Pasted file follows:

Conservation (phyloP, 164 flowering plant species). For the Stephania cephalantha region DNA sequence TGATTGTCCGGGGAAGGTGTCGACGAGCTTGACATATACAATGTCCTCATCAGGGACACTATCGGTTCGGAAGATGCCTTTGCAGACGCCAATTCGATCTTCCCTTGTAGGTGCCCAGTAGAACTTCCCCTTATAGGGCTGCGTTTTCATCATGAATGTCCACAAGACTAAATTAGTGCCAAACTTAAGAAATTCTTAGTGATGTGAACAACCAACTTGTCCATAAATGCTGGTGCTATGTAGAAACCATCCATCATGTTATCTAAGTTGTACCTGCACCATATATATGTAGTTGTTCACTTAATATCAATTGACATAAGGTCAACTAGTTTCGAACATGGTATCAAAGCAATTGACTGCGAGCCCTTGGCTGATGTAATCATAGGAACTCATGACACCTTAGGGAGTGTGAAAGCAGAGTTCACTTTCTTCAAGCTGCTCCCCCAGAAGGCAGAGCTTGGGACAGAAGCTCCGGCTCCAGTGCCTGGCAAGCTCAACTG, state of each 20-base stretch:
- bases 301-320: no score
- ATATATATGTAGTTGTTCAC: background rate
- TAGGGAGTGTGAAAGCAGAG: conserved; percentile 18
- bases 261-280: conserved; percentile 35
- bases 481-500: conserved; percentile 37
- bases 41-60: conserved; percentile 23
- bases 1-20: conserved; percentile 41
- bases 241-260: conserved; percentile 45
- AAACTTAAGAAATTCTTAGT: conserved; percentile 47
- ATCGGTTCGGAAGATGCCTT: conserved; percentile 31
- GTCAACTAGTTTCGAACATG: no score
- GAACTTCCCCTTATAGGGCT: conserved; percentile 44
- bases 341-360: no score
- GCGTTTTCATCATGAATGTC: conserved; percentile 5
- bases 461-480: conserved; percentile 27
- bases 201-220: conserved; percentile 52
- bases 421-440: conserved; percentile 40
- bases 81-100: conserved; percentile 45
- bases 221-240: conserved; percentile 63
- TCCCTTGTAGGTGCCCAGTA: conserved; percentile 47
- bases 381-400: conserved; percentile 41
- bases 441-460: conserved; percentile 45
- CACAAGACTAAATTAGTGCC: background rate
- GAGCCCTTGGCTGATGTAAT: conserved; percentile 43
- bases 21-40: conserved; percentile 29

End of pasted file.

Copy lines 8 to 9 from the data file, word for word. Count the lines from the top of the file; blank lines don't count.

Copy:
- bases 1-20: conserved; percentile 41
- bases 241-260: conserved; percentile 45